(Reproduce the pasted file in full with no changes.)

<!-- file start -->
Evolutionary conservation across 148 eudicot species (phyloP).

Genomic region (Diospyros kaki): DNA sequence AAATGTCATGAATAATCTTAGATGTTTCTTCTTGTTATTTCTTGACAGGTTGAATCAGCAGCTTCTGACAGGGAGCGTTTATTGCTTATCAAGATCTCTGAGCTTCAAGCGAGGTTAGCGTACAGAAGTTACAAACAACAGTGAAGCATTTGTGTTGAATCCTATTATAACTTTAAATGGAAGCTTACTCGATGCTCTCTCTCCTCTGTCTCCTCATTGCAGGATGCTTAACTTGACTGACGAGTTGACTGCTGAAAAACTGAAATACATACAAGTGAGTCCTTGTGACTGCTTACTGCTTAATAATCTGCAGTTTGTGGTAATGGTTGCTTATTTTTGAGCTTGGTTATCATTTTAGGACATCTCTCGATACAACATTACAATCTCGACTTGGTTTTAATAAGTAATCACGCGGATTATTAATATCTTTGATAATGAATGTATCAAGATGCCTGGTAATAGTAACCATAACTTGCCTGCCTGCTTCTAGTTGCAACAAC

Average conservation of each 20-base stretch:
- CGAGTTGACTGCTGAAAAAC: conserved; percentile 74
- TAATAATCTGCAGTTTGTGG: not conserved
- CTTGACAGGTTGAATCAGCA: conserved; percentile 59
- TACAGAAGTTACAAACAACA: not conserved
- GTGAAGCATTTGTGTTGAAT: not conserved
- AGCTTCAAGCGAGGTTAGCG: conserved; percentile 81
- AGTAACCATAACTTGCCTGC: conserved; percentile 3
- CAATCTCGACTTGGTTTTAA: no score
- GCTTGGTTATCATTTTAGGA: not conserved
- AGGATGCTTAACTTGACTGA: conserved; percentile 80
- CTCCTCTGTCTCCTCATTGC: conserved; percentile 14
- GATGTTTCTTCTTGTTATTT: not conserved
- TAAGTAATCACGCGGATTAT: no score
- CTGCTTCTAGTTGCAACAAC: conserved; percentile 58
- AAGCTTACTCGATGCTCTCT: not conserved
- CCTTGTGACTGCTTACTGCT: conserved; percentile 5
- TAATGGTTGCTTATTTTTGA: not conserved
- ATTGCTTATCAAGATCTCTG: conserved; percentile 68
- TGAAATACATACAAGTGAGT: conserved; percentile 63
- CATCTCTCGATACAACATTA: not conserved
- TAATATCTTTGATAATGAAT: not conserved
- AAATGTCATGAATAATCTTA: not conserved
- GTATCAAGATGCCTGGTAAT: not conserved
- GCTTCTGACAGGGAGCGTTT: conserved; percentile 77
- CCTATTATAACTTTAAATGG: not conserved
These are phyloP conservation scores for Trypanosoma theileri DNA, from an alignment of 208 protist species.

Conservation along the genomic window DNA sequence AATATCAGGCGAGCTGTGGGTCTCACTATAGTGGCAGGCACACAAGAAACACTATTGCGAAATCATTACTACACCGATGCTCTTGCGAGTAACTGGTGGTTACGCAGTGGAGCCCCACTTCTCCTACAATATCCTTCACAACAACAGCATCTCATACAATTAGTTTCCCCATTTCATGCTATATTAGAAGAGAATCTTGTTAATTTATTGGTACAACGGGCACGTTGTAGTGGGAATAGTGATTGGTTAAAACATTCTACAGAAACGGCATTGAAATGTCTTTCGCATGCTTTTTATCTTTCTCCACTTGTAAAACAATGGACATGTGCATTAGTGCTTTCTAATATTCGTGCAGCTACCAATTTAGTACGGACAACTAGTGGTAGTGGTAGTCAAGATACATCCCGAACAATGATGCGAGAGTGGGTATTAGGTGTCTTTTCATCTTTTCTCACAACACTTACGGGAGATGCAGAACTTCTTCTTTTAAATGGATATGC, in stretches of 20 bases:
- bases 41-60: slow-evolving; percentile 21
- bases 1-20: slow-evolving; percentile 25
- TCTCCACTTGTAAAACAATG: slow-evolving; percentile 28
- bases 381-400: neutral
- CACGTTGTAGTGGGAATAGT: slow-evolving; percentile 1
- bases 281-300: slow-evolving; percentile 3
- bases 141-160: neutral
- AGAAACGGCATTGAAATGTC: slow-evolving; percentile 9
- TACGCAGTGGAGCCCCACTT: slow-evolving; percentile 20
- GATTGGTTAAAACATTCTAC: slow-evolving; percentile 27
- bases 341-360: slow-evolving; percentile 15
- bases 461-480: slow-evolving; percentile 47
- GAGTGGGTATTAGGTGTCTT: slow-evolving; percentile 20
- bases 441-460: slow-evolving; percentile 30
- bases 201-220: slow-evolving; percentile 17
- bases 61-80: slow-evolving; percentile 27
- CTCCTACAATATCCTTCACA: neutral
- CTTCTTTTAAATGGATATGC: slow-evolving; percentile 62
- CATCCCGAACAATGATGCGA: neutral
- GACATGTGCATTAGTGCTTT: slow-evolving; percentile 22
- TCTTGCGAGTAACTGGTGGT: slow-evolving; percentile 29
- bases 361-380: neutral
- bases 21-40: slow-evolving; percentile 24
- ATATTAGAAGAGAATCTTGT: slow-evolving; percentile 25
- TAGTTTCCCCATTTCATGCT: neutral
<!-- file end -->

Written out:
Evolutionary conservation across 148 eudicot species (phyloP).

Genomic region (Diospyros kaki): DNA sequence AAATGTCATGAATAATCTTAGATGTTTCTTCTTGTTATTTCTTGACAGGTTGAATCAGCAGCTTCTGACAGGGAGCGTTTATTGCTTATCAAGATCTCTGAGCTTCAAGCGAGGTTAGCGTACAGAAGTTACAAACAACAGTGAAGCATTTGTGTTGAATCCTATTATAACTTTAAATGGAAGCTTACTCGATGCTCTCTCTCCTCTGTCTCCTCATTGCAGGATGCTTAACTTGACTGACGAGTTGACTGCTGAAAAACTGAAATACATACAAGTGAGTCCTTGTGACTGCTTACTGCTTAATAATCTGCAGTTTGTGGTAATGGTTGCTTATTTTTGAGCTTGGTTATCATTTTAGGACATCTCTCGATACAACATTACAATCTCGACTTGGTTTTAATAAGTAATCACGCGGATTATTAATATCTTTGATAATGAATGTATCAAGATGCCTGGTAATAGTAACCATAACTTGCCTGCCTGCTTCTAGTTGCAACAAC

Average conservation of each 20-base stretch:
- CGAGTTGACTGCTGAAAAAC: conserved; percentile 74
- TAATAATCTGCAGTTTGTGG: not conserved
- CTTGACAGGTTGAATCAGCA: conserved; percentile 59
- TACAGAAGTTACAAACAACA: not conserved
- GTGAAGCATTTGTGTTGAAT: not conserved
- AGCTTCAAGCGAGGTTAGCG: conserved; percentile 81
- AGTAACCATAACTTGCCTGC: conserved; percentile 3
- CAATCTCGACTTGGTTTTAA: no score
- GCTTGGTTATCATTTTAGGA: not conserved
- AGGATGCTTAACTTGACTGA: conserved; percentile 80
- CTCCTCTGTCTCCTCATTGC: conserved; percentile 14
- GATGTTTCTTCTTGTTATTT: not conserved
- TAAGTAATCACGCGGATTAT: no score
- CTGCTTCTAGTTGCAACAAC: conserved; percentile 58
- AAGCTTACTCGATGCTCTCT: not conserved
- CCTTGTGACTGCTTACTGCT: conserved; percentile 5
- TAATGGTTGCTTATTTTTGA: not conserved
- ATTGCTTATCAAGATCTCTG: conserved; percentile 68
- TGAAATACATACAAGTGAGT: conserved; percentile 63
- CATCTCTCGATACAACATTA: not conserved
- TAATATCTTTGATAATGAAT: not conserved
- AAATGTCATGAATAATCTTA: not conserved
- GTATCAAGATGCCTGGTAAT: not conserved
- GCTTCTGACAGGGAGCGTTT: conserved; percentile 77
- CCTATTATAACTTTAAATGG: not conserved
These are phyloP conservation scores for Trypanosoma theileri DNA, from an alignment of 208 protist species.

Conservation along the genomic window DNA sequence AATATCAGGCGAGCTGTGGGTCTCACTATAGTGGCAGGCACACAAGAAACACTATTGCGAAATCATTACTACACCGATGCTCTTGCGAGTAACTGGTGGTTACGCAGTGGAGCCCCACTTCTCCTACAATATCCTTCACAACAACAGCATCTCATACAATTAGTTTCCCCATTTCATGCTATATTAGAAGAGAATCTTGTTAATTTATTGGTACAACGGGCACGTTGTAGTGGGAATAGTGATTGGTTAAAACATTCTACAGAAACGGCATTGAAATGTCTTTCGCATGCTTTTTATCTTTCTCCACTTGTAAAACAATGGACATGTGCATTAGTGCTTTCTAATATTCGTGCAGCTACCAATTTAGTACGGACAACTAGTGGTAGTGGTAGTCAAGATACATCCCGAACAATGATGCGAGAGTGGGTATTAGGTGTCTTTTCATCTTTTCTCACAACACTTACGGGAGATGCAGAACTTCTTCTTTTAAATGGATATGC, in stretches of 20 bases:
- bases 41-60: slow-evolving; percentile 21
- bases 1-20: slow-evolving; percentile 25
- TCTCCACTTGTAAAACAATG: slow-evolving; percentile 28
- bases 381-400: neutral
- CACGTTGTAGTGGGAATAGT: slow-evolving; percentile 1
- bases 281-300: slow-evolving; percentile 3
- bases 141-160: neutral
- AGAAACGGCATTGAAATGTC: slow-evolving; percentile 9
- TACGCAGTGGAGCCCCACTT: slow-evolving; percentile 20
- GATTGGTTAAAACATTCTAC: slow-evolving; percentile 27
- bases 341-360: slow-evolving; percentile 15
- bases 461-480: slow-evolving; percentile 47
- GAGTGGGTATTAGGTGTCTT: slow-evolving; percentile 20
- bases 441-460: slow-evolving; percentile 30
- bases 201-220: slow-evolving; percentile 17
- bases 61-80: slow-evolving; percentile 27
- CTCCTACAATATCCTTCACA: neutral
- CTTCTTTTAAATGGATATGC: slow-evolving; percentile 62
- CATCCCGAACAATGATGCGA: neutral
- GACATGTGCATTAGTGCTTT: slow-evolving; percentile 22
- TCTTGCGAGTAACTGGTGGT: slow-evolving; percentile 29
- bases 361-380: neutral
- bases 21-40: slow-evolving; percentile 24
- ATATTAGAAGAGAATCTTGT: slow-evolving; percentile 25
- TAGTTTCCCCATTTCATGCT: neutral